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Transition 2012

A guide to foreign policy and the 2012 U.S. presidential transition.

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Midday Update: Romney Says Libya Attack ‘an Act of Terror’

by Newsteam Staff
September 26, 2012

GOP nominee Mitt Romney speaks during the Clinton Global Initiative 2012 in New York September 25, 2012. (Adrees Latif/Courtesy Reuters) Photo of the Day: GOP nominee Mitt Romney speaks during the Clinton Global Initiative 2012 in New York September 25, 2012. (Adrees Latif/Courtesy Reuters)


GOP nominee Mitt Romney has accused President Obama of not being honest with the public about the attack on the U.S. consulate in Libya and for not referring to it as a terrorist attack (WSJ) even though the director of the National Counterterrorism Center and the White House press secretary have.

“That’s an act of terror,” Mr. Romney said in a Fox News interview of the four Americans who were killed in the attack in Benghazi, Libya.  “But the White House doesn’t want to admit it.”

Obama has not directly addressed the critique, but has vigorously defended his foreign policy credentials (Reuters) in the last few days.

This CFR Issue Tracker looks at both candidates’ stances on democracy promotion in the Arab world.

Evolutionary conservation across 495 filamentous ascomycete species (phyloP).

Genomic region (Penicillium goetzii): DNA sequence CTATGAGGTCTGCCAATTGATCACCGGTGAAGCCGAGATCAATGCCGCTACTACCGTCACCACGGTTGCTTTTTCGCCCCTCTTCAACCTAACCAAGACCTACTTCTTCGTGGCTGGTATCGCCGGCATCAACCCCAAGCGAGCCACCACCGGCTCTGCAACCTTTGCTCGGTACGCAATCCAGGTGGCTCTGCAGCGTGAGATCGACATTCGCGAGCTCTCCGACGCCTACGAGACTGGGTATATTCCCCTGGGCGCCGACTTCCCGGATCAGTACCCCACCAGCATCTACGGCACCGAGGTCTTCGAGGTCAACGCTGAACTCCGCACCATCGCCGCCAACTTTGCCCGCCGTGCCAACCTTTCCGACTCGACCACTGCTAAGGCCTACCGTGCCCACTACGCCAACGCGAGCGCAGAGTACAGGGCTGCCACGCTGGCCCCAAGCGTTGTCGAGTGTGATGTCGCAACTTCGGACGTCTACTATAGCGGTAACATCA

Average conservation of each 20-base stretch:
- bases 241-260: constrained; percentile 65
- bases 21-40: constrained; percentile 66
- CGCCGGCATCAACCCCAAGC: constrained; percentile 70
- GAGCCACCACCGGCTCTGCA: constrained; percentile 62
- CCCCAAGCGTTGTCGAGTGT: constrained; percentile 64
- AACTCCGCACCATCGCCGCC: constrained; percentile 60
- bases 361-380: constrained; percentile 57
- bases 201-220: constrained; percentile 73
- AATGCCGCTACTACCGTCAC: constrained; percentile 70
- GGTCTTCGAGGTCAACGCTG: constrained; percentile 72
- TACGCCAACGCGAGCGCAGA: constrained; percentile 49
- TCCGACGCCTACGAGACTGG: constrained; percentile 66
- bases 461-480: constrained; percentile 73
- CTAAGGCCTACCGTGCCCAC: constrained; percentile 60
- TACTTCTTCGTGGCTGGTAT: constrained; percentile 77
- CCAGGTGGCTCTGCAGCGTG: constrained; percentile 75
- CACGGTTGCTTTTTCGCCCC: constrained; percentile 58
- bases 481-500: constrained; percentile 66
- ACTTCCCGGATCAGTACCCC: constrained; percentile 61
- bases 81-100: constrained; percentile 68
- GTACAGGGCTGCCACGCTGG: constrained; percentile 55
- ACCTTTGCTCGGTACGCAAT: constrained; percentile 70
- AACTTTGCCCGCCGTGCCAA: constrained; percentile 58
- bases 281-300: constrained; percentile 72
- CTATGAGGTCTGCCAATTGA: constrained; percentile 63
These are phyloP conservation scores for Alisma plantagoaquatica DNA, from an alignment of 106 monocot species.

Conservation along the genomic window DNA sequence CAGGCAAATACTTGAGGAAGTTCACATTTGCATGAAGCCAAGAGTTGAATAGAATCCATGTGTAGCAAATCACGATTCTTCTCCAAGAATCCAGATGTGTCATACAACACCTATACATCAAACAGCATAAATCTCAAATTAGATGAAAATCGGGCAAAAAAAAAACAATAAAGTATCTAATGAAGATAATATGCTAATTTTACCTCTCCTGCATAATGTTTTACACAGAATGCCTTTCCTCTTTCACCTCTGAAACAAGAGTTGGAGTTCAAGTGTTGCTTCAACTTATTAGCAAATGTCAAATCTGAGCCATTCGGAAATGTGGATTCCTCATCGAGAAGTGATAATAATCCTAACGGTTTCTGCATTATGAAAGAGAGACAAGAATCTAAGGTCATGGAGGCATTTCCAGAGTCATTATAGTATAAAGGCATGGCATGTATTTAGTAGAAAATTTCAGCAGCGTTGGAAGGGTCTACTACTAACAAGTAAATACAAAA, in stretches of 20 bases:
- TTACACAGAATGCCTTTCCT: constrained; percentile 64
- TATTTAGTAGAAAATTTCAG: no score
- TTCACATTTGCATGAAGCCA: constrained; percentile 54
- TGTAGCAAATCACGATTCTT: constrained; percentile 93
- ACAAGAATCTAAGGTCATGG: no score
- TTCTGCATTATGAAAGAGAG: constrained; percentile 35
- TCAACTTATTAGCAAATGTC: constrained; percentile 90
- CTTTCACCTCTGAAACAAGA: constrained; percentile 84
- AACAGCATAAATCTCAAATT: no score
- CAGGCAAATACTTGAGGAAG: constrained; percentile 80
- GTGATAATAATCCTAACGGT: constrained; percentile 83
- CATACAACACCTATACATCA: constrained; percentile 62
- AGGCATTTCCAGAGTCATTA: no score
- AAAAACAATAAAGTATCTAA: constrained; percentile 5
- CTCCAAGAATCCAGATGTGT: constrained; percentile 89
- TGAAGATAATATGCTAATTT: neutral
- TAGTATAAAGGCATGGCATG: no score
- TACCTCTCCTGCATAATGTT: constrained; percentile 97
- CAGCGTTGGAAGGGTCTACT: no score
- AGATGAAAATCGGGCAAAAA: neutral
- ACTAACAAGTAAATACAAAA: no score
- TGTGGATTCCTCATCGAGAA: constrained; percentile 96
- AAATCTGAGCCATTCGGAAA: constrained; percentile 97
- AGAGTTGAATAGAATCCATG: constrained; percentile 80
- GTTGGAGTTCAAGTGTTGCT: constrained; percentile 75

Obama spoke at the Clinton Global Initiative yesterday, where he highlighted the issue of human trafficking, calling it “nothing more than ‘modern slavery,’” (AP).

The speech coincided with new executive orders “mandating government contractors put in place a compliance program throughout the supply chain to prevent human trafficking.”

Obama noted that human trafficking also occurs within the United States. “It’s the migrant worker unable to pay off the debt to his trafficker. It’s the man lured here with the promise of a job, his documents then taken and forced to work endless hours in a kitchen; the teenage girls forced to walk the streets,” he said. “This should not be happening in the United States of America.”

Romney also spoke at the same forum yesterday, where he emphasized employment as a tool to quell political and social unrest.

You can read the full speeches here and here.

Read what the candidates are proposing for on a number of major foreign policy topics in these CFR Issue Trackers.

After a day of focusing on international issues, both Obama and Romney will head to battleground state Ohio today.

Ohio has become a foal point for both campaigns when it comes to the economy, and the campaigns have used it as a backdrop for everything from unemployment issues to China policy (AP).

Read more about the candidates’ positions on the economy in this CFR Issue Tracker.

–Contributing Editor Kirsti Itameri

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